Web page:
“This time it’s different” runs the European Parliament’s 2014 campaign motto. 2014 must be different. The previous European campaigns were seriously flawed. To identify what went wrong, the League of Young Voters joined forces with the International Institute for Democracy and Electoral Assistance to research the curse of youth absenteeism.

The study threw up three main findings: first, young voter absenteeism is directly linked to socio-economic factors; second, there is a mutual distrust between political parties and young people; and third, political parties have yet to wake up to changes in how young people communicate and organise politically. The data showed that because a majority of young people do not vote, political parties – quite rationally – do not target young people in their campaigns. In a sample of party manifestos in five countries for the 2009 European Parliament election campaigns, half the parties failed to mention young people at all and, among those that did, most failed to offer any specific policies on youth issues.

Our study concludes that young people are not disengaged from political issues and can be brought back to the ballot box. It makes a set of recommendations in this regard: member states should propose a quota of 25% of party candidates to be under 35; political parties should replace their old methods of selecting candidates in favour of open primaries; they should include youth issues clearly in their manifestos; political campaigns should target key groups of young people, such as students, the socially excluded and first-time voters. The role and history of the EU should feature on school curricula in EU member states; in the longer term the voting process for EU elections must be simplified and the voting age lowered.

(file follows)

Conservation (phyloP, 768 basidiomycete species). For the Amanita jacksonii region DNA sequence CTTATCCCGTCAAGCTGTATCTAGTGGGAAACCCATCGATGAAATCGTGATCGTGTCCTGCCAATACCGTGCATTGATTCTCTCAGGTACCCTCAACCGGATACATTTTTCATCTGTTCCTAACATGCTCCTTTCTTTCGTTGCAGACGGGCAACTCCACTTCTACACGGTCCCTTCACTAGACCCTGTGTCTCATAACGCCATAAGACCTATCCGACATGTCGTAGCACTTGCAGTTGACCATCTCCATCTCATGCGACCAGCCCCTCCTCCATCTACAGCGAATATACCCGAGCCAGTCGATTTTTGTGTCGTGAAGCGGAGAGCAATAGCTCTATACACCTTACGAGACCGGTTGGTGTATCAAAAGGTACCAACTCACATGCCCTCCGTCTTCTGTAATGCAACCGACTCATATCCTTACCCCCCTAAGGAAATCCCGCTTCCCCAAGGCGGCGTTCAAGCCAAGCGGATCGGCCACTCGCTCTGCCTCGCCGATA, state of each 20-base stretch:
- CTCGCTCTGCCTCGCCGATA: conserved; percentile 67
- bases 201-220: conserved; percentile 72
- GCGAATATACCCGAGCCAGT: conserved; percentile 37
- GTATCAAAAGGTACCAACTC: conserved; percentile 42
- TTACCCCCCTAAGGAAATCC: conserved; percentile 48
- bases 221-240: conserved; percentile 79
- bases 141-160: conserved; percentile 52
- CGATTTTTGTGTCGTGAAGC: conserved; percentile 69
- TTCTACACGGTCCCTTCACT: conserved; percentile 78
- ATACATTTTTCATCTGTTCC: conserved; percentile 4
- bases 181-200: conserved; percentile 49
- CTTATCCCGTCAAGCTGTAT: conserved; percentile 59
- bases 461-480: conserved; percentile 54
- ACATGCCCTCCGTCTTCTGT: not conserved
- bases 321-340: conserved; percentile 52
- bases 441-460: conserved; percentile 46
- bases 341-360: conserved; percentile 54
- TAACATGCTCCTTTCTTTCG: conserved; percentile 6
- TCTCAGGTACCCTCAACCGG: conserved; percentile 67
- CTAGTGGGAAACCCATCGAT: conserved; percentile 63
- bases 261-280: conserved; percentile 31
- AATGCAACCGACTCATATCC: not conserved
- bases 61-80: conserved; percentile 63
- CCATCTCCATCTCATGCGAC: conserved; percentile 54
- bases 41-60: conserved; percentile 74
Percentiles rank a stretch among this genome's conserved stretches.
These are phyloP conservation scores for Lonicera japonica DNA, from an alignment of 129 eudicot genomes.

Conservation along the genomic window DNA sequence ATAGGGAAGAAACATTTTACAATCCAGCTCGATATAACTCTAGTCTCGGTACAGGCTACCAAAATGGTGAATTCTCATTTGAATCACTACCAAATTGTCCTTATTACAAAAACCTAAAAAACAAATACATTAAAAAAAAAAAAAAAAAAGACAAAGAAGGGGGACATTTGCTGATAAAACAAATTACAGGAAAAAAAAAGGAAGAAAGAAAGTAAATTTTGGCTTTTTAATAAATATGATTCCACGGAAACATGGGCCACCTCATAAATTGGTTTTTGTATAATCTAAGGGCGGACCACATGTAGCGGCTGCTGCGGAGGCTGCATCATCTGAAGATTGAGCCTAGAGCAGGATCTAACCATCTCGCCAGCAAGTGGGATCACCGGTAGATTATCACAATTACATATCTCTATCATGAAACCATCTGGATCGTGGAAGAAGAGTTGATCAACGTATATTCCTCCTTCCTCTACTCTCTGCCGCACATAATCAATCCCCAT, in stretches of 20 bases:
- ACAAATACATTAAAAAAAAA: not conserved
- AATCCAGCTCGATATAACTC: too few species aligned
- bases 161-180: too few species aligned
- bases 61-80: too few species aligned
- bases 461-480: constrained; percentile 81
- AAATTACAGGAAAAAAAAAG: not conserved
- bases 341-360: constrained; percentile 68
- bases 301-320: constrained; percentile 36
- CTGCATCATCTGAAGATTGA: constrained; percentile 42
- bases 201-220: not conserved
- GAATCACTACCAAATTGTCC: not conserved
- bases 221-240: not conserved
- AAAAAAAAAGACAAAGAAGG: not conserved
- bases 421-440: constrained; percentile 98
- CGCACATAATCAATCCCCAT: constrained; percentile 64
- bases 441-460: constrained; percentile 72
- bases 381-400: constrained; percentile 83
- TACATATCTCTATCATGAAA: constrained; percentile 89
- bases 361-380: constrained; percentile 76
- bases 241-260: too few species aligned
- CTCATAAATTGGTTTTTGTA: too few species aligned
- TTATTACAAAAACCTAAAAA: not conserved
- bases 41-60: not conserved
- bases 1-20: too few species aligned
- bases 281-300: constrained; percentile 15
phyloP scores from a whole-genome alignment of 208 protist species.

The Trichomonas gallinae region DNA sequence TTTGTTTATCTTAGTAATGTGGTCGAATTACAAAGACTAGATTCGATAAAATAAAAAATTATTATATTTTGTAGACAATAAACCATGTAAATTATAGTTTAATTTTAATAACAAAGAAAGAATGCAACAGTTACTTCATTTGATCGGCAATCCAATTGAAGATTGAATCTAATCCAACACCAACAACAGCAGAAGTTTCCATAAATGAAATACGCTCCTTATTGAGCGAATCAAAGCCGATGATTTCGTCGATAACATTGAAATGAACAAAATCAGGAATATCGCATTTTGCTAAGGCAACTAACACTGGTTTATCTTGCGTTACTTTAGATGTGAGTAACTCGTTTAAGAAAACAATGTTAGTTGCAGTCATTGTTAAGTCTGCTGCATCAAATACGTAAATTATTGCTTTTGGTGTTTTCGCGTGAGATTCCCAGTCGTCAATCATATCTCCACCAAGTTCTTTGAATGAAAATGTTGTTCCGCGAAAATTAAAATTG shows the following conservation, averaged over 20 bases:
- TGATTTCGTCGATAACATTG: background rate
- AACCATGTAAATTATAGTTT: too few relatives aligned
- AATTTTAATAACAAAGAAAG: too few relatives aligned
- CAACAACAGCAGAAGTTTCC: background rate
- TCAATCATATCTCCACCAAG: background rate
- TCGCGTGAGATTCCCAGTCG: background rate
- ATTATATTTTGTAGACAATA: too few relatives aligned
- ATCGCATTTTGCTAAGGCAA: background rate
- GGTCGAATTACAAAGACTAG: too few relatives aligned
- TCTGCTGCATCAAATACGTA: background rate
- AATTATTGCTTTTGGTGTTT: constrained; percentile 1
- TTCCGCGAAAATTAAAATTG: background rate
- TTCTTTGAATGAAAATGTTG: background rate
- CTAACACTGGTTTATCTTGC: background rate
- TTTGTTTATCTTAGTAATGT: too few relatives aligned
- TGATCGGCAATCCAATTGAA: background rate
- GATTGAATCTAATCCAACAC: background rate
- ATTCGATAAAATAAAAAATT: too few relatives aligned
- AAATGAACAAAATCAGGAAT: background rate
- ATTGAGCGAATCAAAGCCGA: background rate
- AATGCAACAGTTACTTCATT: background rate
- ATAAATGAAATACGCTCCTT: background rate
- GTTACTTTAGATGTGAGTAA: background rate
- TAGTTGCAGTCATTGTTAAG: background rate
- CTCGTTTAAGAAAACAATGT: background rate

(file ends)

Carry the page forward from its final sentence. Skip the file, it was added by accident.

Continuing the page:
Member States, the EU institutions and political parties shared responsibility for this. However, as the voice of young people and youth organisations in Europe, the European Youth Forum also has an important role to play. The League of Young Voters is our contribution. It provides a space for young people to express their concerns and expectations in the run-up to the elections, and fuses together youth campaigns from across the EU into a pan-European movement.

Our last major event for 2014 will be the League of Young Voter’s participation in the European Youth Event in May in Strasbourg. To the 10 000 young people who are expected to attend the 3-days event, we have one simple message: Make your choice, or others will make it for you…

John Lisney
European Youth Forum // Coordinator of the League of Young Voters

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